Fast transformation is radically changing appearance of entire industries, Putin tells GMIS

By ali Wednesday, 10 July 2019 1:31 AM

Fast transformation is radically changing appearance of entire industries, Putin tells GMIS

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MOSCOW, 9th July, 2019 (WAM) -- The increasingly fast transformation is radically changing the appearance of entire industries, production techniques and business models, Russian President Vladimir Putin said on Tuesday.

Speaking about Russia's vision of long-term trends that determine global development and the risks involved, he said, ''Systems of Artificial Intelligence, AI, 3D-printing, and other developments are exerting enormous influence on the efficiency of management and labour productivity."

He was delivering the welcome speech at the plenary session of the 2nd Global Manufacturing and Industrialisation Summit, GMIS, a joint initiative of the UAE Ministry of Energy and Industry and the United Nations Industrial Development Organisation, UNIDO, which takes place from 9th to 11th July 2019 in the Russian city of Yekaterinburg. He was addressing an audience of more than 2,500 government officials, business leaders, scientists and leaders of the not-for-profit entities.

However, the Russian leader said the hopes about new technologies saving the world from the growing anthropogenic influence and burden largely proved to be an illusion.

The degradation of nature and the climate continues and is increasingly and strongly manifested in droughts, crop failures and natural calamities, he pointed out.

According to forecasts, billions of communication devices and the rapidly growing infrastructure for storing, processing and transferring big data will consume over 30 percent of the world’s electricity by the middle of the next decade. How can we achieve this huge amount of generating capacity? There is no clear-cut answer to this question, Putin said.

That said, he added, building up production capacity and increasing energy consumption in old ways will cause new risks and further climate change. Even now the energy industry accounts for a quarter of all CO2 emissions. The other largest emitters are agriculture, heavy industry and transport, the Russian President said.

''It is not yet clear how to combine the long-term development and production build-up while preserving nature and high living standards. How do we prevent the digital technological revolution, robotisation and the general move to the internet of things from ending in a deadlock without resources and with environmental damage?" he asked.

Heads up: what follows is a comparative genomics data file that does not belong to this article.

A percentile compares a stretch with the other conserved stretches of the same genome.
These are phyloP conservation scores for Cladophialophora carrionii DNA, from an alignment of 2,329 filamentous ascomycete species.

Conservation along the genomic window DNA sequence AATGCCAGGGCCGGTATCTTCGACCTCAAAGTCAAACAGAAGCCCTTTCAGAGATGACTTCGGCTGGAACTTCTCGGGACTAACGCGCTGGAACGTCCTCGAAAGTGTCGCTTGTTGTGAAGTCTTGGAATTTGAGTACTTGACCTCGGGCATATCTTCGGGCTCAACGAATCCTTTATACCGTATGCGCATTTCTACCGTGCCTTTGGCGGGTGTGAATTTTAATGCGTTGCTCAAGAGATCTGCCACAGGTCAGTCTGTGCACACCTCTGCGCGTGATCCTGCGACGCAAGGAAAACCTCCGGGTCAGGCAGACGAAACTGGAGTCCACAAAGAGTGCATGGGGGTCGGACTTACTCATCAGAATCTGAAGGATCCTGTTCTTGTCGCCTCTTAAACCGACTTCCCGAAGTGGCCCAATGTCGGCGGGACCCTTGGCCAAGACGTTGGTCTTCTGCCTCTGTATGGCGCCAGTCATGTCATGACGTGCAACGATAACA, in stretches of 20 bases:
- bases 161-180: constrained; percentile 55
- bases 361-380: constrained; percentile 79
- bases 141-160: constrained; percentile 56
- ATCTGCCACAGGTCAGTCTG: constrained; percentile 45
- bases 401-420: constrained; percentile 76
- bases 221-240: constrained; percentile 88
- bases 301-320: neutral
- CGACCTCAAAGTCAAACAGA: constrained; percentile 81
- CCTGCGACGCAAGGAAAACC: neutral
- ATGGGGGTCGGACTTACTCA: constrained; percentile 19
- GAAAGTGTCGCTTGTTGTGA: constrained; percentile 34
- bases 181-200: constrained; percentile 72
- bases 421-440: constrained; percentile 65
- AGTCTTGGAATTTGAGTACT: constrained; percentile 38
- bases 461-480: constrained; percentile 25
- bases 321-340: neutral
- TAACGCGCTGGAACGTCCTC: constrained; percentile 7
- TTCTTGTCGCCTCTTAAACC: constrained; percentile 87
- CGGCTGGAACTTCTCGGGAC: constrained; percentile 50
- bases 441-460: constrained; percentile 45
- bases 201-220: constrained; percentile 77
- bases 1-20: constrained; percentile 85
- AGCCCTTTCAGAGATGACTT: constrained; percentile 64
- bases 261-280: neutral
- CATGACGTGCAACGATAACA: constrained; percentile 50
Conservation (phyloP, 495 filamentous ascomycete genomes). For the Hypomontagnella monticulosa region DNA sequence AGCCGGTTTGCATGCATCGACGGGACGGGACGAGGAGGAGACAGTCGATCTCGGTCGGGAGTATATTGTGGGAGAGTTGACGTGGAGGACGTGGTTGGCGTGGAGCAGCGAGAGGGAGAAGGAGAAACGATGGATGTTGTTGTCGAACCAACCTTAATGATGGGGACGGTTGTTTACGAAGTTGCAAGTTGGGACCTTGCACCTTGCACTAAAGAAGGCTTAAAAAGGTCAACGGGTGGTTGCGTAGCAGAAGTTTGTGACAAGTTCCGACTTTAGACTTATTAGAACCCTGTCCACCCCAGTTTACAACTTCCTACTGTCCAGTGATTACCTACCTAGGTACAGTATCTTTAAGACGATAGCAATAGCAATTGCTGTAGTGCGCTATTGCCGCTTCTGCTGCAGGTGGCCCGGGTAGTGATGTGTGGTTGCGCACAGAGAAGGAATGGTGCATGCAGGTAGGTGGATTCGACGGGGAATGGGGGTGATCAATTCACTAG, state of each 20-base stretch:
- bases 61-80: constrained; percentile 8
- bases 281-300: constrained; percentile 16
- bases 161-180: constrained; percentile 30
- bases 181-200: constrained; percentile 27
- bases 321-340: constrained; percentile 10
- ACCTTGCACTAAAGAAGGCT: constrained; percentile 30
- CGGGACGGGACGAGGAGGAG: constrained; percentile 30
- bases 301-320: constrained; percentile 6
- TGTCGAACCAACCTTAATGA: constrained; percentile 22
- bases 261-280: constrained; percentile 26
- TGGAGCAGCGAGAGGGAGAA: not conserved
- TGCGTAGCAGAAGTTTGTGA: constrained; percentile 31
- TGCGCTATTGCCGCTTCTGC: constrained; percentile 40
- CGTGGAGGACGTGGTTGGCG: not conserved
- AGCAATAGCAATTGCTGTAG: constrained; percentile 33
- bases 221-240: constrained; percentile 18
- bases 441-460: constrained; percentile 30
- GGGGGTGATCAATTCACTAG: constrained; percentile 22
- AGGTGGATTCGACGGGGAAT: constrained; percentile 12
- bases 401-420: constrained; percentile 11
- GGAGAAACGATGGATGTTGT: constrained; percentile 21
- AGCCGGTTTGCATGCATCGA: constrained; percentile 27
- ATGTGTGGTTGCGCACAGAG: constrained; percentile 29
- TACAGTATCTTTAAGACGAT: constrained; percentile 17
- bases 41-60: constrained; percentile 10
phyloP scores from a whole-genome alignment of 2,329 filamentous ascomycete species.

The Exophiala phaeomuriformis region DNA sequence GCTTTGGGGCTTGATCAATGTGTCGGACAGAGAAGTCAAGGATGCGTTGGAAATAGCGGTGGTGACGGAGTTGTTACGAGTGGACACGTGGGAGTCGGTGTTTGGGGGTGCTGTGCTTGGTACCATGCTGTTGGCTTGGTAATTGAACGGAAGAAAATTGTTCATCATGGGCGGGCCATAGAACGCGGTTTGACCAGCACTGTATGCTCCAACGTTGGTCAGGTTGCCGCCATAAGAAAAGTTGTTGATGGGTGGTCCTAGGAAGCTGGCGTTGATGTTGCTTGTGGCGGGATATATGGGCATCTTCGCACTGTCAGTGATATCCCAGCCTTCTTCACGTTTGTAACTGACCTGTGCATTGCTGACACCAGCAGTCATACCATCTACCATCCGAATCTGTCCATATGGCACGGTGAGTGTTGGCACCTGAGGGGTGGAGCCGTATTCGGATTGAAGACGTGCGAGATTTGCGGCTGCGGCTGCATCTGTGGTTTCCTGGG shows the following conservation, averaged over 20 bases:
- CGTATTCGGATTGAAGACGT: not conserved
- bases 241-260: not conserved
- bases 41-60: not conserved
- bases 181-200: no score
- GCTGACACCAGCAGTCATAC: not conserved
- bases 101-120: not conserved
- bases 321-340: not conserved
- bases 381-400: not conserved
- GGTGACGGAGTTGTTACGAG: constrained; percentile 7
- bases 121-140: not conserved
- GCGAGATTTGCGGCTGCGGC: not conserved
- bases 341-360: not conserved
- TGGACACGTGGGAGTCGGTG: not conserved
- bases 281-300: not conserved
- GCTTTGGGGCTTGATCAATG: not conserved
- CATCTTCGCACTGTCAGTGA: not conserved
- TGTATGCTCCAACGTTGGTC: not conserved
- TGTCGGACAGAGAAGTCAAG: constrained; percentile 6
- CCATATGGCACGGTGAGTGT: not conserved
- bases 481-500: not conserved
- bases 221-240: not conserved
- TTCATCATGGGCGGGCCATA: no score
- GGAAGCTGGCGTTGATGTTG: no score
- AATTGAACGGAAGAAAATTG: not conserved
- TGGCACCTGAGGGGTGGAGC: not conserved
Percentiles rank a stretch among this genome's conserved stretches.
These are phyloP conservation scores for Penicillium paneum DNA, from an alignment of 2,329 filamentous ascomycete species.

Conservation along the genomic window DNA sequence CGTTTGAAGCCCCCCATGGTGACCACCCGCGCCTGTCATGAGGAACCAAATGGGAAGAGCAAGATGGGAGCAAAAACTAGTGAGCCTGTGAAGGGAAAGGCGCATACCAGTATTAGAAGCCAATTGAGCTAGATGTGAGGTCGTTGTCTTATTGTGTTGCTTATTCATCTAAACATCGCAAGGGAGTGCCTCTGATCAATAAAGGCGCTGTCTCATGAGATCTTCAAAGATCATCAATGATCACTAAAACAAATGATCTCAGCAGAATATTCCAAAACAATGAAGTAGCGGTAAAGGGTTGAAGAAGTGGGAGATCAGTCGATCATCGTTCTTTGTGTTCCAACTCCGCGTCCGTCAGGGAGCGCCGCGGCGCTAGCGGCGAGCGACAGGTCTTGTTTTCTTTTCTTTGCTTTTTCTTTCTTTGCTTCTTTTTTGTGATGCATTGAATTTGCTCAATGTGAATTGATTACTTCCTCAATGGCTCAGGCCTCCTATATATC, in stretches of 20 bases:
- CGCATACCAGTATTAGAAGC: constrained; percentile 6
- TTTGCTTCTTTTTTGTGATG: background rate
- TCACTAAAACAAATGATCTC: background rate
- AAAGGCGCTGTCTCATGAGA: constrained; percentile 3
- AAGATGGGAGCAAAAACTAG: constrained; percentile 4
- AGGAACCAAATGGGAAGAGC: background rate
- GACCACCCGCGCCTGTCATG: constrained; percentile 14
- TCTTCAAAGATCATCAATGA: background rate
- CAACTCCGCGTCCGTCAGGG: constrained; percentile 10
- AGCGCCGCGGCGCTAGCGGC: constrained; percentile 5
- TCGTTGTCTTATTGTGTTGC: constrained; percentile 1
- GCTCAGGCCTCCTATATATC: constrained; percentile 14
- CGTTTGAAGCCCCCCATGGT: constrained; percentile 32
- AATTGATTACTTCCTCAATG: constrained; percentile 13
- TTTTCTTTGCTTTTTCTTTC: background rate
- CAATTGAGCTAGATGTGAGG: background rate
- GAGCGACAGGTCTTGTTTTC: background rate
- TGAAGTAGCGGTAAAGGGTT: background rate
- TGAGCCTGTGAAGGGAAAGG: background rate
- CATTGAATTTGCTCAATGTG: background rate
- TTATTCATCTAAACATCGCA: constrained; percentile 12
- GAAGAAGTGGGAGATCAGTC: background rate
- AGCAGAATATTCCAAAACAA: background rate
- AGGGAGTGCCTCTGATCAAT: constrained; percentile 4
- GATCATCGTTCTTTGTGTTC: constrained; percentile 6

Will it be comfortable to live on a planet covered in fences of wind turbines and several layers of solar batteries? As they say, it’s like sweeping the rubbish under the rug instead of just cleaning the house, Putin said.

''I believe that in order to secure cleaner air, water and food, which also means a better quality of life and longevity for billions of people on our planet, we must offer radically new technologies and more efficient and environmental-friendly devices,'' he noted.

President Putin said such super-efficient scientific, engineering and manufacturing solutions "will help us establish a balance between the biosphere and the technosphere, as well as to minimise and better control the anthropogenic impact on nature, on the environment."

''This also includes so-called nature-like technologies that reproduce natural processes and systems according to the laws of nature. It may seem strange at first, but fusion energy, which in fact is similar to how heat and light are produced in our star, in the Sun, is an example of such nature-like technologies.'' ''Potentially we can harness a colossal, inexhaustible and safe source of energy. However, we will only succeed in fusion energy and in solving other fundamental tasks, if we establish broad international cooperation and interaction between government and business, and join the efforts of researchers representing different scientific schools and areas. If technological development becomes truly global, it will not be split up or reined in by attempts to monopolise progress, limit access to education and put up new obstacles to the free exchange of knowledge and ideas,'' he concluded.